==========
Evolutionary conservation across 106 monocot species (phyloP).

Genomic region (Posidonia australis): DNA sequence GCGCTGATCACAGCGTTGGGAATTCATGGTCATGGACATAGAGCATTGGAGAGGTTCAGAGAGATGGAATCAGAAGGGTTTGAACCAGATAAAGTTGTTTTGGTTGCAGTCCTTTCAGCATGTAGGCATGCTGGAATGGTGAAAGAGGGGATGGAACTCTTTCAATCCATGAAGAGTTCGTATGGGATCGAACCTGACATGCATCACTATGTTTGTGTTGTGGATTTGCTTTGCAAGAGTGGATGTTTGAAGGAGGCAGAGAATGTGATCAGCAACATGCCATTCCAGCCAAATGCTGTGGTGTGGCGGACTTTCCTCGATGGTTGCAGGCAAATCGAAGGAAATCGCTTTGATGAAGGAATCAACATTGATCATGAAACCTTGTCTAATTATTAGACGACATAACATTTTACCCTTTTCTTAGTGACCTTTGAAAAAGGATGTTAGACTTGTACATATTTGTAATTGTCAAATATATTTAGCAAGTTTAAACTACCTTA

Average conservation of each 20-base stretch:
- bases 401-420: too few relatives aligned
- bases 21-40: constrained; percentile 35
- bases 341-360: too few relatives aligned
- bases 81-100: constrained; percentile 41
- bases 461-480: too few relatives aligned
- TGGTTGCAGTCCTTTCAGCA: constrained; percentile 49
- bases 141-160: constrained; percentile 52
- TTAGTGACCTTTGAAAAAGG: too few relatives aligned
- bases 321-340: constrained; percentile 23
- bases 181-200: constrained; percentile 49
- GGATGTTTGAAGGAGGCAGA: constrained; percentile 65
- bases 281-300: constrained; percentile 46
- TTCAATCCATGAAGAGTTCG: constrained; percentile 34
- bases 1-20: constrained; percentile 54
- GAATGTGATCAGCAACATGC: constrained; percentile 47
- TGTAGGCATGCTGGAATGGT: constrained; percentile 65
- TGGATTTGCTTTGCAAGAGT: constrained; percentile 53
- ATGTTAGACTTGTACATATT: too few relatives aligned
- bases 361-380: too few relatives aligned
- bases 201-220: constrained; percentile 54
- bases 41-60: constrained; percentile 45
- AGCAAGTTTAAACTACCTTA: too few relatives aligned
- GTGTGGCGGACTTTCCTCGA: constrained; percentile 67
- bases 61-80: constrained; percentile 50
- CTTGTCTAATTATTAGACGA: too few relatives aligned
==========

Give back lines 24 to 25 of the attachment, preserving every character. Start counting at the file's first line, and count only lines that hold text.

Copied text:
- bases 41-60: constrained; percentile 45
- AGCAAGTTTAAACTACCTTA: too few relatives aligned